This week, our In Focus section reviews the Nevada Medicaid and Child Health Insurance Program (CHIP) managed care request for proposals (RFP) released by the Nevada Department of Health and Human Services, Division of Health Care Financing and Policy (DHCFP) on March 17, 2021. The RFP is for the current service area covering two urban counties of the state, Clark and Washoe; however, the state may extend the geographic service area under the contract. Through this RFP, Nevada seeks to advance the state’s goals of “improved clarity and oversight of requirements; increased focus on care management, member engagement, and access; and continued progress towards integration of services and efficiency.”
Contracts are worth approximately over $2 billion annually. DHCFP’s actuary will hold a public meeting on April 2, 2021, to present an overview of the calendar year 2022 rate development to potential bidders.
Selected managed care organization (MCOs) must also participate in the state-based Affordable Care Act (ACA) Exchange, providing at least one Silver and one Gold Qualified Health Plan (QHP) by 2024. This is to ensure continuity of care for individuals and families who may have a change in Medicaid or CHIP eligibility status. The offerings must also meet the requirements of an MCO Transition QHP.
Contracts will run from January 1, 2022, to December 31, 2025, with a possible two-year extension. Proposals are due May 13, 2021, and awards are expected to be announced September 7, 2021.
Current incumbents are Anthem/Amerigroup, UnitedHealthcare/Health Plan of Nevada, and Centene/SilverSummit Health Plan, who collectively serve nearly 600,000 individuals. The last procurement was in 2016. MCOs cover benefits including physical health, behavioral health, and prescription drugs, and serve approximately 72 percent of the state’s Medicaid and CHIP population. The rest receive benefits through a fee-for-service delivery model.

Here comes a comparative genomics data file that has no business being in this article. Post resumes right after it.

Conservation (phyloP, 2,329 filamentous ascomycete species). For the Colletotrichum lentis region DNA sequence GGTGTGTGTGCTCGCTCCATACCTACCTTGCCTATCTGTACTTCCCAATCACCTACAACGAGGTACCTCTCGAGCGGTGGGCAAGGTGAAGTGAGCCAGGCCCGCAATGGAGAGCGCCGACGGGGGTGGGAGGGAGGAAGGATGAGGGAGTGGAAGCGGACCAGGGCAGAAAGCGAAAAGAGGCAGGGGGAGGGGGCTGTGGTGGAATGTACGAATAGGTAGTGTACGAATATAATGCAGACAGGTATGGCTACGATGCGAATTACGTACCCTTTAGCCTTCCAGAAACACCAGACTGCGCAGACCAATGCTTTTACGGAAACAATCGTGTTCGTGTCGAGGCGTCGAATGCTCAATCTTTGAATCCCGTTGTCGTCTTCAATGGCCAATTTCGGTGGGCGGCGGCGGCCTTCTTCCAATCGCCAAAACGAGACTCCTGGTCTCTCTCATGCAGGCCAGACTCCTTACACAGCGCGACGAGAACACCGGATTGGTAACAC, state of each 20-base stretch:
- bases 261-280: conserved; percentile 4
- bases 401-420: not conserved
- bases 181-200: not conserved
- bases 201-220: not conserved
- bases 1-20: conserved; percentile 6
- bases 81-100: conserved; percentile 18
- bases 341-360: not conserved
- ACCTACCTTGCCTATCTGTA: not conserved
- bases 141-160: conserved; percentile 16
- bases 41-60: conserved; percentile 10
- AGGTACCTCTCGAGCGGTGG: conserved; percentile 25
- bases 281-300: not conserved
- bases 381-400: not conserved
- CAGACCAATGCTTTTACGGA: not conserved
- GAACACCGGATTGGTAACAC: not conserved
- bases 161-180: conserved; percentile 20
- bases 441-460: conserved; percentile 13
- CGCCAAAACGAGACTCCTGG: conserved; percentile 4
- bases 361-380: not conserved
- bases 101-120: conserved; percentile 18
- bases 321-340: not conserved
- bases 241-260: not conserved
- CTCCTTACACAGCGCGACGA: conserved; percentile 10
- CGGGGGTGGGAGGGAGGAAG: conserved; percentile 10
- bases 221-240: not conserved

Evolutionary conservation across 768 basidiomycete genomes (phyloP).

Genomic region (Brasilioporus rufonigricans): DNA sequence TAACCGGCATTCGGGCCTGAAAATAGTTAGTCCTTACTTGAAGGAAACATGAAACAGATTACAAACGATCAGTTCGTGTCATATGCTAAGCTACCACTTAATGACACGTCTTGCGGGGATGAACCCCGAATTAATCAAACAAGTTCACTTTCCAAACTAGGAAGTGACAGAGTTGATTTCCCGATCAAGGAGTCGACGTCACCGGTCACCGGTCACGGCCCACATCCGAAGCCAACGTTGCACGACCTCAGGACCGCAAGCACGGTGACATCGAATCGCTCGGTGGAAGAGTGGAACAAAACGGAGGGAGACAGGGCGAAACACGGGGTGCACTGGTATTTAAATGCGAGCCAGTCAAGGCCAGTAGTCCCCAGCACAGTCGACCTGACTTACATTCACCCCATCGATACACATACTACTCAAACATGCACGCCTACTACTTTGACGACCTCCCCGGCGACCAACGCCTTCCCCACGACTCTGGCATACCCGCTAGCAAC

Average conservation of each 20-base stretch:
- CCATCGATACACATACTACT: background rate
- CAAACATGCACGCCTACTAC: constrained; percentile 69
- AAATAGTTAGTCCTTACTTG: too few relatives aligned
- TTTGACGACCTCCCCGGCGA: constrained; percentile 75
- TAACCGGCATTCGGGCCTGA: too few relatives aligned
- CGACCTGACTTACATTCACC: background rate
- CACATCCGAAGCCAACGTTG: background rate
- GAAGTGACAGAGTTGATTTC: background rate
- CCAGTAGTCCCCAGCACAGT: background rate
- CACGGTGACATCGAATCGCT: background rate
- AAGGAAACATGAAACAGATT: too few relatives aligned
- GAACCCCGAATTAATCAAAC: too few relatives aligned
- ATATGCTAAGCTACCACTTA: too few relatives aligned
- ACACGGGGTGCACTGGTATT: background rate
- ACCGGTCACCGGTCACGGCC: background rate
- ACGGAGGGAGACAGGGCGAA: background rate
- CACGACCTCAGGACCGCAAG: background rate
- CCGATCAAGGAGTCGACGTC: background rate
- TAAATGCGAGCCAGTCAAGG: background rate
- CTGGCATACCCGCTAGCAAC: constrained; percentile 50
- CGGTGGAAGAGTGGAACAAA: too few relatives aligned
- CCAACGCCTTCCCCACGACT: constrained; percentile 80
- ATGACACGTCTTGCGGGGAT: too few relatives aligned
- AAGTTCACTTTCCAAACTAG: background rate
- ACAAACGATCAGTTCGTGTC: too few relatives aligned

Enrollment in managed care is mandatory for recipients under the family medical categories, the Nevada Check Up program (the state’s CHIP program), and the aged out of foster care coverage group when there is more than one MCO option in the geographic service area. Eligible Native American populations and children with Special Health Care Needs (CSHCN) or Severe Emotional Disturbance (SED) can choose to opt out of managed care. Excluded populations from managed care include: individuals in foster care/child welfare, individuals in an intermediate care facility with intellectual disabilities, individuals receiving services in a Nursing Facility (NF) for over 180 days, individuals receiving hospice services, individuals enrolled in a 1915(c) Home and Community Based Services waiver program, and individuals admitted to a swing bed stay in an acute care hospital for over 45 days.
The proposal evaluation process will consist of three phases:
- Phase I: Review of Mandatory Requirements
- Phase II: Review of Responses to Technical Questions
- Phase III: Oral Presentations (at state’s option)
The technical proposal will be scored out of a possible 1,500 points. MCO responses to each topic area will receive a numerical score of zero through five, correlating to a percentage of points earned, with zero being no points earned through five being 100 percent of points earned.
The state may also invite individual MCOs for an oral presentation but reserves the right to forego oral presentations and select winning MCOs based on the written proposal.